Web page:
SHOWING AMOUNTS CHARGED TO VARIOUS ACCOUNTS


Gold pay roll (white employees):
Panama Canal pay_ ---------.------------- $567,975.61
Army pay -------------------------------- 147,516.52
Public Health Service pay ----- ---------- 5,078.45
Silver pay roll (colored employees) ---------------------------
Subsistence supplies _--_ ---- _---------------
Ice- -----------------------------
Hospital supplies and drugs ------------------
Equipment ---------------------------------- -------
Miscellaneous supplies --------- --------------
Laundry----------------_-----------
Telephones _-------------------------------------
Repatriation of patients physically or mentally disabled --------
Medical storehouse operation_ -- ----------------------
Marine Division, launch and bus service for boarding parties ---.---
Electric current ---- ------------------------------ ------
Electric:repairs and installations -------------------------
Water ....- ---------------. ---------- ---_-
Freight------------------------------------------- ------
Mechanical Division, repairs and miscellaneous work.---___----


$720,570.58
372,165.57
166,411.35
4,555.90
71,329.41
18,908.75
32,360.91
26,404.66
15,037.41
955.49
6,629.56
6,173.62
16,307.18
4,349.74
9,994.00.
13,751.f5
3,813.57


47%
56%
83%
66%
38%

26%
17%
89%

38%

50%







S : ii;-.. .
8


Motor transportation charges (except for hospitals, quarantine : : ::
station, and dispensaries which operate .their own motor
vehicles). ---------------------------------------------- 47,325a 43 ::0
Repairs to motor vehicles of hospitals, dispensaries, and quarantine
station ------- -----------------------------------2,1a,84.,::
Rental of quarters.-----.------------- ---------------------- 555.82 ,
Construction Quartermaster, building repairs -------------------- 2,400.70 .:
Municipal Engineering Division, work --------------.... --....._ 2,852.70 .
Sale of buildings and surplus equipment, Corozal Hospital------ (6,446.12)
Miscellaneous expenses.-------------------------------------- '4,343.07

Total expenses ------------------------------------- 1,542,933.29

The extent to which the various units of the Health Department
have been self-supporting each year for the past 10 years is shown ip
the following table:


Gorgas Hospital.....................
Colon Hospital......... ...............
Corozal Hospital .....................
Palo Seco Leper Colony ...............
Line dispensaries ....................
Quarantine Division .................
Sanitation, Panaman and Colon.......
Street cleaning and garbage collection and
removal, Panama City and Colon....-
Zone sanitation ................. .. .
Health Department as a whole..........


Percent self-supporting
(Army pay included)
Calendar years-

1924 1925 1926 1927 1928 1929 1930 1931 1932 1931
52 53 51 57 54 52 49 46 47 41
41 39 37 44 44 52 59 52 51 I 51
81 82 80 85 76 88 86 89 94 81
40 45 38 46 41 46 55 44 65 Al
27 34 35 32 34 35 32 l1 43 31
38 46 53 35 38 49 35 32 24 2f
17 20 18 11 13 16 12 15 14 -
58 60 61 81 82 82 81 82 82 80
39 37 29 29 29 37 36 33 35 N8
48 50 49 53 51 54 52 49 51 50


PATIENT DAYS SPENT IN PANAMA CANAL HOSPITALS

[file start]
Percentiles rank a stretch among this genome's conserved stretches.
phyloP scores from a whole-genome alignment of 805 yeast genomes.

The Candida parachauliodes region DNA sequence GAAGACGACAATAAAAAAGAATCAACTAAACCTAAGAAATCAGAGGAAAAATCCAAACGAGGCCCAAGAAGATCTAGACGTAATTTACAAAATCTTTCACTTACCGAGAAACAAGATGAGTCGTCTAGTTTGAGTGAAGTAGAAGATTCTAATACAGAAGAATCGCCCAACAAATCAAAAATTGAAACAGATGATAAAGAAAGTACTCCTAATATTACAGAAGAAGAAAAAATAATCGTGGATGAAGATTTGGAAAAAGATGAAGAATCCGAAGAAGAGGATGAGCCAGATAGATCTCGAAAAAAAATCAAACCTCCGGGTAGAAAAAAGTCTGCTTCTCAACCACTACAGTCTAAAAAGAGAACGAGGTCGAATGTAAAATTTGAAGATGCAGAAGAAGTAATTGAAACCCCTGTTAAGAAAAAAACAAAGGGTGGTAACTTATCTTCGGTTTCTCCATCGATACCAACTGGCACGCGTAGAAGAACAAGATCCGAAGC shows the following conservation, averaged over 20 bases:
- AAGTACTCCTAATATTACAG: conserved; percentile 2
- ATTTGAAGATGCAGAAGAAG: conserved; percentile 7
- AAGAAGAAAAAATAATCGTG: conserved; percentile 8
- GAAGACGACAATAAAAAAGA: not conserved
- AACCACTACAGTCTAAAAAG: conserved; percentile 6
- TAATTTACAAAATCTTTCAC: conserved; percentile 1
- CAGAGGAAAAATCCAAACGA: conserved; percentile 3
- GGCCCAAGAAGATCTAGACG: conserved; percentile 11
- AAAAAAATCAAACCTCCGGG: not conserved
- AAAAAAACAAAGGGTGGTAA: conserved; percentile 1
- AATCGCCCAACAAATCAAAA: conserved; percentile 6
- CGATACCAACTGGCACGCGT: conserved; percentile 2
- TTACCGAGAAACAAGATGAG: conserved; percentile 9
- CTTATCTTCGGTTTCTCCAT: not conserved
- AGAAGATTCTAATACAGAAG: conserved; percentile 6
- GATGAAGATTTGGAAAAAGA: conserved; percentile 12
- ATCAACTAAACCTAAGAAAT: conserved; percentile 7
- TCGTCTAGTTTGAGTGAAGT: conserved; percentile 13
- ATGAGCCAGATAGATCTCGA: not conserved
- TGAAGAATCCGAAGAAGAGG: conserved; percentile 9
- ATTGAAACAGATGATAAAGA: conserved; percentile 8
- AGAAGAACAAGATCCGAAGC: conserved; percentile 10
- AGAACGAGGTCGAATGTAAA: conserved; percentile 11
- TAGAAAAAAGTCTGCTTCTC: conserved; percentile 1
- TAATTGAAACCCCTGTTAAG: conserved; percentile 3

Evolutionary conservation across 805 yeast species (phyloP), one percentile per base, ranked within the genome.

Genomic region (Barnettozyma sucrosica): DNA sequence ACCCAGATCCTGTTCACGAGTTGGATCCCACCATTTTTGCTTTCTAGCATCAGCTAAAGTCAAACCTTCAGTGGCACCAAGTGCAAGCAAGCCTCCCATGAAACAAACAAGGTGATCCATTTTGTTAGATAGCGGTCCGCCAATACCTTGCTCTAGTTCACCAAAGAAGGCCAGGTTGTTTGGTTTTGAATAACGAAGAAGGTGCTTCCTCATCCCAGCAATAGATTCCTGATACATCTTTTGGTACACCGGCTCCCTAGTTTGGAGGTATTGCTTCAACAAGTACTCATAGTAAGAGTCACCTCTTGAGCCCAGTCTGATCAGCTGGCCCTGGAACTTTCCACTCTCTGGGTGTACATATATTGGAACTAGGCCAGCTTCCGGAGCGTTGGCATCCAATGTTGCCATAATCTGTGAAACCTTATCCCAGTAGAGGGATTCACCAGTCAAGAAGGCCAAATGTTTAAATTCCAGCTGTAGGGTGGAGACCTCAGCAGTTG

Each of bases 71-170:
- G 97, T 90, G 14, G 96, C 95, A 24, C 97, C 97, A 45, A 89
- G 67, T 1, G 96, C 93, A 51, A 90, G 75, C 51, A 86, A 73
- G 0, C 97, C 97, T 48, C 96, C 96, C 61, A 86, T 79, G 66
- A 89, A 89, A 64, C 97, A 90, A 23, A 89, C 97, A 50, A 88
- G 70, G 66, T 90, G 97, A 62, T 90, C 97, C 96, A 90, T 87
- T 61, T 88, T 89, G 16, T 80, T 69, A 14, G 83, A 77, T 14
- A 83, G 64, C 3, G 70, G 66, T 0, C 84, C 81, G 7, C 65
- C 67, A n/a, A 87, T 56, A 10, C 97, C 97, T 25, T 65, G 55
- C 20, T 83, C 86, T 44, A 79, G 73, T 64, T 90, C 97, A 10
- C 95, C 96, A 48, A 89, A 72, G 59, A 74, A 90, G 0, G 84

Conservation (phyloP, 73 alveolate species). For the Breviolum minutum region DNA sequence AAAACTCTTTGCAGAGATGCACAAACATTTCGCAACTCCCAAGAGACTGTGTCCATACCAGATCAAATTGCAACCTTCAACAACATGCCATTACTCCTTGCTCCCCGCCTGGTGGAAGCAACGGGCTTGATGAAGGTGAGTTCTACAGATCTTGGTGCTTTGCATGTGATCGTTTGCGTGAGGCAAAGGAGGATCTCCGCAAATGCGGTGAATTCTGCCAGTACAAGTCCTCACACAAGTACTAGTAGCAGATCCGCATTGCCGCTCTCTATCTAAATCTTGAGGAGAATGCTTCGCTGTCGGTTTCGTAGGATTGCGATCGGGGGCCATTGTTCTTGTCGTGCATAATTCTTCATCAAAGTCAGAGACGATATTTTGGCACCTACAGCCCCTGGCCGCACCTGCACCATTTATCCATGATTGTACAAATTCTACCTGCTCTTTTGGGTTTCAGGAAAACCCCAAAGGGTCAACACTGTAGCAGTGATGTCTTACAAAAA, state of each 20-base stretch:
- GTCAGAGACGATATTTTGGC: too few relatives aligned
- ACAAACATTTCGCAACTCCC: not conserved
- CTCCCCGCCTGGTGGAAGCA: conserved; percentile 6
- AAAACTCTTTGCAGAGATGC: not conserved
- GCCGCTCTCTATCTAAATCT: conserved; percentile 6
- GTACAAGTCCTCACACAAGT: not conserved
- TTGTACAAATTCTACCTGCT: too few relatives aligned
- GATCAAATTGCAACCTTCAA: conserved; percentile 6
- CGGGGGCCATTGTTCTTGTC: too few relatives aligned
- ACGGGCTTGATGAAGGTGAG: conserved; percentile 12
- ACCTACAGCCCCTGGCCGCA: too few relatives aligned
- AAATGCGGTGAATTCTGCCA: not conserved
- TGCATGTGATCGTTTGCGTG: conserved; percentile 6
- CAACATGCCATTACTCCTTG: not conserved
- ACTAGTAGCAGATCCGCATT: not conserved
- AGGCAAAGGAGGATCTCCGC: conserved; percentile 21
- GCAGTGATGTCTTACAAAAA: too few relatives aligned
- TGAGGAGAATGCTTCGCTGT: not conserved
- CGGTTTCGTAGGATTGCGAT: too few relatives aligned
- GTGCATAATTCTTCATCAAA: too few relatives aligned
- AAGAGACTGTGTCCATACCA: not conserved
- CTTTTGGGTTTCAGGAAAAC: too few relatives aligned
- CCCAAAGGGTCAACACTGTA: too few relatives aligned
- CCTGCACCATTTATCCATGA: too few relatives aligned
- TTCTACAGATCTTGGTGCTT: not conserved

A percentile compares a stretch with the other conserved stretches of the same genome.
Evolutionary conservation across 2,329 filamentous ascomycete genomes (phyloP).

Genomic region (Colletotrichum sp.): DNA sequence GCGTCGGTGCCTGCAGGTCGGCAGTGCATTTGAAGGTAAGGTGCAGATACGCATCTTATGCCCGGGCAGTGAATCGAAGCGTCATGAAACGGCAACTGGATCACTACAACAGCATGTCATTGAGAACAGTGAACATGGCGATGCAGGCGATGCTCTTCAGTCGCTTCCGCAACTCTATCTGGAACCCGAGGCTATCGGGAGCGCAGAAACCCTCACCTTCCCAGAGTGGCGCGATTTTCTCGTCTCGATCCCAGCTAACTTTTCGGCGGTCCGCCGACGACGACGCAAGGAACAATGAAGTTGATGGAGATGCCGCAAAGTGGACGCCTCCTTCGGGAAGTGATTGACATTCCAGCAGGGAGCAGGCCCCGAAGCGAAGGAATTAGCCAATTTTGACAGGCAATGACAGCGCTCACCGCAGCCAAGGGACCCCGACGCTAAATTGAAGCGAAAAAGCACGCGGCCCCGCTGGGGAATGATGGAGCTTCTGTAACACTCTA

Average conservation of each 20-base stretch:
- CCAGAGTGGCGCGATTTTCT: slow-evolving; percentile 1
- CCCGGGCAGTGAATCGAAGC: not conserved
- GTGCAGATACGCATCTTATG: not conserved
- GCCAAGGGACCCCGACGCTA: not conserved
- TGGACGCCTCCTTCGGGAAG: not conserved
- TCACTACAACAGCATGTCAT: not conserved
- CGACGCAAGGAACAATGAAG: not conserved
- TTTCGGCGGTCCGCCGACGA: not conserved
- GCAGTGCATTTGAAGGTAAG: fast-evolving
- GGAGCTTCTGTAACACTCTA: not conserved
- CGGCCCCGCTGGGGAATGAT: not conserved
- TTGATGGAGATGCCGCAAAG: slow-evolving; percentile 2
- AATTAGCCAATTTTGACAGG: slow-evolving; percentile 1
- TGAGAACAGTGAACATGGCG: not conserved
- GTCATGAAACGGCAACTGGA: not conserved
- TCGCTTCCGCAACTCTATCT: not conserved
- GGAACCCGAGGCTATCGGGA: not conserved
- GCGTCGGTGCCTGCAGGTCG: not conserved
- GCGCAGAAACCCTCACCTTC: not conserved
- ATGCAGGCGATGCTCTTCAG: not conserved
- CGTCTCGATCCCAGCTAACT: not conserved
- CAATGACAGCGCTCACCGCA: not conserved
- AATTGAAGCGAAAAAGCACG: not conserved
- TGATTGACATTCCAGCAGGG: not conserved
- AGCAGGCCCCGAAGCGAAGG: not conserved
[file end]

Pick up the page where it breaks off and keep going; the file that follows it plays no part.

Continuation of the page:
NUMBER OF PATIENT DAYS IN HOSPITALS AND ASYLUMS


1929 1930 1931 1932 1933


Gorgas Hospital.........................
Corosal Hospital:
Insane patients.......................
Cripples and chronic medical and surgi-
cal cases........................
Colon Hospital........................
Palo Seco Leper Colony..................


184,506
209,794
27,623
30,755
36,568


163,975
228,862
28,923
41,158
36,102


165,050
228,327
29,883
41,508
34,947


149,812
253,240
31,802
35,379
38,543


149,292
172,41.
33,.96
31,378
34,4a


Total.............................. 489,246 499,020 499,715 508,776 421,01 .


The number of patient days spent in all Panama Canal hospitalsd!
was 421,201, representing a decline of 87,575 under the previous yeat.ag,:
The transfer in July 1933, of Panamanian insane to the Panamanuian:."
Government asylum accounts for 80,827 patient days of this reductions: i'|
the net reduction in patient days under the previous year being 6;7'ti,
The average strength of force in the employ of The Panama CanaI g .
1933 was only 277 less than in 1932, and the number of employee
patlerit days was 1,460 less (1932, 47,077; 1933, 45,617). There :; ,
a decrease of about 14,500 patient days in the group of patients d .rawn:.

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from families of U.S. Government employees, government contractors,
private patients, and others entitled to treatment. The number of
patient days chargeable to charity increased by about 5,300 (1932,
66,028; 1933, 71,379). During the past few years the military gar-
risons in the Canal Zone have increased materially (1928, 8,380; 1933,
9,817), and proportionately the number of patient days spent by
military personnel in Panama Canal hospitals has been much greater
(1929, 32,814; 1932, 50,674; 1933, 59,946)-about 10,000 more
patient days in 1933 than in 1932. The net decline in patient days
(6,748) is attributable to economic conditions (reduction in pay of
employees, and unemployment), reduction in activities of contractors
engaged in U.S. Government construction projects, and to some ex-
tent to an agreement made in October 1933, between the President
of the United States and the President of Panama, which provides
that hereafter no persons except U.S. Government employees and their
families will be entitled to treatment in Panama Canal hospitals,
except in emergency.